March 8. Mixed signals

–China’s exports were reported down 25.4%, expected -14%.  I suppose that’s because China is turning into a ‘service’ economy, right?  A lot of things aren’t exactly hanging together right now.  Where had the demand for raw commodities come from? China – in order to manufacture and export.  Well the raw commodity prices, iron ore, lumber, copper, oil, all reflect renewed demand, but perhaps the rest of the world isn’t buying the finished products?  Leading to increased inventories and price cuts, perhaps through a weaker currency, which would rekindle fears of a global deflationary wave.

–The above is just a speculative ramble, but US stock indices are slightly below yesterday’s lows as of this writing, and interest rate futures are seeing a nice bounce higher after yesterday’s low volume churn probing lower prices.  At yesterday’s futures settle, the ten year yield had gained 2.3 bps to 190.2, and the green euro$ pack (weakest part of the curve) was down 3.75 bps.  5/30 yield spread again edged to a new monthly low of 128.5.  Crude oil popped convincing above the late Jan/early Feb highs, and once again there were trades placed in euro$ options to target the next hike.  For example, a new buyer of 60k EDM6 9925/9912/9900 p fly for 3.5 (settled there).  With EDH6 trading 9934.5 and expiring Monday, the target 9912.5 strike is 22 bps lower – a play for expected June hike.

–As noted yesterday, EDZ6 finally traded back down to the level from January 27, when there was a big outright seller of the contract at 9910.5 to 9908.  In the interim the high trade was 9937.5.  This contract has the most open interest of any on the curve, at 1.329m.  Halfway back from the late Dec low of 9873.5 to the Feb 11 of 9937.5 is 9905.5; yesterday’s low was 9906.
–While many analysts talk about global monetary policy divergence, I would point to recent stream of conflicting data within the US.  As alluded to above, the plunge in China’s exports doesn’t seem to square with the commodity rally.  But how about yesterday’s Fed Labor Market Conditions?  On the heels of Friday’s strong 241k gain in nonfarm payrolls, Labor Conditions came out -2.4, the weakest since 2009.  Or how about yesterday’s outright decline in revolving credit (-1.3% or -$1.1B) vs the gains reported Friday in retail employment?  Even the Fed’s data doesn’t tell a cohesive story.  For example, the financial stress index from the Cleveland Fed is AT the 2010 high and just below the 2011/12 high, whereas the St Louis stress index is rising, but still below zero.  In stocks, ZH notes a widening chasm between GAAP and non-GAAP reported earnings.  While near euro$ calendar spreads again edged to new highs, one-year spreads holding barely above 30 bps suggest only one more hike this year.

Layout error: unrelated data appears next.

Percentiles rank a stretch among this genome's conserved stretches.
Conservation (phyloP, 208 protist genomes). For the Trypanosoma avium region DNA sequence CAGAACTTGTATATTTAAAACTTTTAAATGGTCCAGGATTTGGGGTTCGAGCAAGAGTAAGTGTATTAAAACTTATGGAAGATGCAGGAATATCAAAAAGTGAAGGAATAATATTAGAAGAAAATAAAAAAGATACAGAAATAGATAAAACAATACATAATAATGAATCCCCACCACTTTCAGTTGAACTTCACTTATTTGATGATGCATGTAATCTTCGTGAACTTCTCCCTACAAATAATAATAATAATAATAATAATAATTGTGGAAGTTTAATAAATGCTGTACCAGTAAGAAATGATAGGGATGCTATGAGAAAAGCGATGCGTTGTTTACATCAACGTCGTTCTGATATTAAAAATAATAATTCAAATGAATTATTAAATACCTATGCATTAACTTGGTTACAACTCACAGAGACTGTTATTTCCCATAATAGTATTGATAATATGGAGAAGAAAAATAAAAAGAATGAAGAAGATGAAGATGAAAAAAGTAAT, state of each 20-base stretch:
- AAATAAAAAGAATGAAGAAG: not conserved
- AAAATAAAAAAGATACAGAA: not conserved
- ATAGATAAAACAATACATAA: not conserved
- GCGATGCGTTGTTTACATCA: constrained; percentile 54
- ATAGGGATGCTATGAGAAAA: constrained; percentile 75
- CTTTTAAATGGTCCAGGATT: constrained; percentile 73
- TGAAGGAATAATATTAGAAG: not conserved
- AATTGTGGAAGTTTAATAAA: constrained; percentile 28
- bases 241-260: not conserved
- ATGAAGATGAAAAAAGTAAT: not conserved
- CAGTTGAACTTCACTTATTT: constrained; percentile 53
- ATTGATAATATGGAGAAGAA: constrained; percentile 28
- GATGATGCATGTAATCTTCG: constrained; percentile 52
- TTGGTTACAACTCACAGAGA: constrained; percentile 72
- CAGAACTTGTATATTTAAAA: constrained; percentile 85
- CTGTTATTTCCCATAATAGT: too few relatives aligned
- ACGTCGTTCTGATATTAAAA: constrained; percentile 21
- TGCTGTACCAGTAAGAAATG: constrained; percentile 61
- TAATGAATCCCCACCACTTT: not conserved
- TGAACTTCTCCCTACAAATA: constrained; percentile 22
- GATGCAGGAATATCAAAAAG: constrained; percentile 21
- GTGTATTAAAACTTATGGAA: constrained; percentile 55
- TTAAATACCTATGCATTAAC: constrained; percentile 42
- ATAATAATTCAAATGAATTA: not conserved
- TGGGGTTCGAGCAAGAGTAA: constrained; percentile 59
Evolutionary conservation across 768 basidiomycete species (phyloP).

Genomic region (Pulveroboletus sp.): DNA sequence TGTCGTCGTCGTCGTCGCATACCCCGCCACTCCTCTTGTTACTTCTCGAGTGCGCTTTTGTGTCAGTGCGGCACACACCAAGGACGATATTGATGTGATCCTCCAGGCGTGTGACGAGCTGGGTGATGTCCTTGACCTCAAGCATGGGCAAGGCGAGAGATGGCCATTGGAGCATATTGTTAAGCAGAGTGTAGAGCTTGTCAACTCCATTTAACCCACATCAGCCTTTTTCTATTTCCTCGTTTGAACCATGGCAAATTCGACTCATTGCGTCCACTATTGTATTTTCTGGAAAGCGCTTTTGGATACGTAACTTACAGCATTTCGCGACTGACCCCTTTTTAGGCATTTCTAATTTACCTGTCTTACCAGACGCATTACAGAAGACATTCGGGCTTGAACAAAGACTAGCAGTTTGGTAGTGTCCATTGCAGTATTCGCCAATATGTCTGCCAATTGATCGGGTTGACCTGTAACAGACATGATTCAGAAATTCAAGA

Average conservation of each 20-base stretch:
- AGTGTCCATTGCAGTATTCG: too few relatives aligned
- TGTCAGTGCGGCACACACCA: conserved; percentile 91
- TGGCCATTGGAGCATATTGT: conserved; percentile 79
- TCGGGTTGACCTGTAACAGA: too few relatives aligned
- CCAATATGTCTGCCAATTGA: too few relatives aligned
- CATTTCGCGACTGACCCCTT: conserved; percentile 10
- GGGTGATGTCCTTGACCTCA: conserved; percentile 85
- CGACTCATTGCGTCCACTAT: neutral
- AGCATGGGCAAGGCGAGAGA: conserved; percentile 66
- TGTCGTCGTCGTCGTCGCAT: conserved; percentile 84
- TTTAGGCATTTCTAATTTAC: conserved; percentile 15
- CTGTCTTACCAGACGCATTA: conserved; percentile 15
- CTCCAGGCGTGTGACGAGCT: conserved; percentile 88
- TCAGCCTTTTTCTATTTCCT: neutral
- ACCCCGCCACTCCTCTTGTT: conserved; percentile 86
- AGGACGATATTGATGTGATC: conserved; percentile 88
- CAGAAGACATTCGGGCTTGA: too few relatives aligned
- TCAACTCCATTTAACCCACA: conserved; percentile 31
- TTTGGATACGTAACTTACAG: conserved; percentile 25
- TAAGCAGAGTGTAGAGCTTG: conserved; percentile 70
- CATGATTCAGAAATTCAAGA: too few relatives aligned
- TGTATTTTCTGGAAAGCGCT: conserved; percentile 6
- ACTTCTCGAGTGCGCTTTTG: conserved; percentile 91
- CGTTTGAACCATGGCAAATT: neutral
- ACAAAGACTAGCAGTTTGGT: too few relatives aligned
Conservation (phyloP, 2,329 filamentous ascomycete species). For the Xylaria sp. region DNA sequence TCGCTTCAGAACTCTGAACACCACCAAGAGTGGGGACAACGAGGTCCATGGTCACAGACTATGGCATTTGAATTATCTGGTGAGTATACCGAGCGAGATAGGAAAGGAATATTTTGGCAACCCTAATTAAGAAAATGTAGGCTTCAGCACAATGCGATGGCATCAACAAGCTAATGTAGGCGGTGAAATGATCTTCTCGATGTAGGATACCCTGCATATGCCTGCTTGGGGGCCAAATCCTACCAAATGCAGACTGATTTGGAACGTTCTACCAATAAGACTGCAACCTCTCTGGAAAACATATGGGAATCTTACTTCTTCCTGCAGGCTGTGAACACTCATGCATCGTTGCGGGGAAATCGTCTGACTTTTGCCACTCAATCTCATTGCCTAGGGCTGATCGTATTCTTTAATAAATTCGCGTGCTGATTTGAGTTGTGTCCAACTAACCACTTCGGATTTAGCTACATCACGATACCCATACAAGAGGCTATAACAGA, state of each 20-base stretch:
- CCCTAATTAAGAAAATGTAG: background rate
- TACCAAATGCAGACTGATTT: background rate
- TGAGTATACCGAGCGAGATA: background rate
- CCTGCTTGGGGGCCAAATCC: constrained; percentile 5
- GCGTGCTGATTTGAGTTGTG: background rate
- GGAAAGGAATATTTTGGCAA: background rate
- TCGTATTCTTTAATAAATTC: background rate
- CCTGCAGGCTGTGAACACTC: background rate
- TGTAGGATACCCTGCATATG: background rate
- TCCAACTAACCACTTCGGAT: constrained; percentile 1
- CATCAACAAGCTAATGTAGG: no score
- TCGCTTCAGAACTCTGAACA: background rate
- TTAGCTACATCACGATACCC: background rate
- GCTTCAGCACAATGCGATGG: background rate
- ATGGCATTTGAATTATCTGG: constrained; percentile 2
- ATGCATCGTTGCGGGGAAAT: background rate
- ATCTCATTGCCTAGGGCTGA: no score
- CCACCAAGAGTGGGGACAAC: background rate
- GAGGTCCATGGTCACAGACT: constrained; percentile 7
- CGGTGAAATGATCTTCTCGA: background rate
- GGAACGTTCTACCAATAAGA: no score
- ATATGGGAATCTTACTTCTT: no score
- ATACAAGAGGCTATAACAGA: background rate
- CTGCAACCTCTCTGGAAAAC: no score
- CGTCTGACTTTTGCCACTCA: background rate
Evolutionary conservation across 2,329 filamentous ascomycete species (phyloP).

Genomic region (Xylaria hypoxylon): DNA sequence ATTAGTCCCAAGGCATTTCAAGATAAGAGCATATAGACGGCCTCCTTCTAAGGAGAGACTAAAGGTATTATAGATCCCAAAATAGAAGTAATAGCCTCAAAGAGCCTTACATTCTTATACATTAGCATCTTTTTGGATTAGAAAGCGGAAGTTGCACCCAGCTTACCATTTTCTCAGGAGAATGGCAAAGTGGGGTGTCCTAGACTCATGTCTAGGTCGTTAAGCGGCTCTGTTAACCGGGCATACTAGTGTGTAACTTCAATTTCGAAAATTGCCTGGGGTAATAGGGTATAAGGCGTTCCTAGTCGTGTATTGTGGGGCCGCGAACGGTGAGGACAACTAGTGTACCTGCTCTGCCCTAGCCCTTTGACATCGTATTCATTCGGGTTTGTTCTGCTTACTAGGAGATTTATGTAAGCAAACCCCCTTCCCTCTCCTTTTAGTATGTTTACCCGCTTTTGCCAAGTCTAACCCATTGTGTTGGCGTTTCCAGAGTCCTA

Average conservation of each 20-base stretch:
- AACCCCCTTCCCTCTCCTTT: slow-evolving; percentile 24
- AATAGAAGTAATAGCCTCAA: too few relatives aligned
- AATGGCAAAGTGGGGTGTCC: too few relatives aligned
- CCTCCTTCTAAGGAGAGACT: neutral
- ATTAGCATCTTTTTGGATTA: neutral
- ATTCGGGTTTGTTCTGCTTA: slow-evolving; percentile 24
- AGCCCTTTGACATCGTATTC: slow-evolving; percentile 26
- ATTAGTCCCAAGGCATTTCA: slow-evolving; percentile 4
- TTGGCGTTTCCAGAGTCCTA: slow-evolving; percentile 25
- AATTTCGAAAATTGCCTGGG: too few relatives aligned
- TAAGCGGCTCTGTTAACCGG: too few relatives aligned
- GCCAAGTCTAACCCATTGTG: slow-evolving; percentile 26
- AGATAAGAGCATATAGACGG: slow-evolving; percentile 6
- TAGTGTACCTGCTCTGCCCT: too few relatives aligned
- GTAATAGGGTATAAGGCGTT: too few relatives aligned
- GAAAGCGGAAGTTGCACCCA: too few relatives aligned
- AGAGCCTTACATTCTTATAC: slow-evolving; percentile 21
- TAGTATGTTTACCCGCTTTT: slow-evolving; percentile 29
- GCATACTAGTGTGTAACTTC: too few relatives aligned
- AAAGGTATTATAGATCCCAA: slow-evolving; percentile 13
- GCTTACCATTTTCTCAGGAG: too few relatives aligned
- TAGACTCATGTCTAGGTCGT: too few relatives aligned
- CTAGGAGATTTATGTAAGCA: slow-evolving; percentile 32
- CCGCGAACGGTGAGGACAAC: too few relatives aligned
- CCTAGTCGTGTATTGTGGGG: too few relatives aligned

–Treasury auction of 3’s today (followed by 10’s and 30’s Wed/Th).  NFIB Small Biz optimism also this morning, expected 94.0..

Posted on March 8, 2016 at 5:12 am by alexmanzara · Permalink
In: Eurodollar Options

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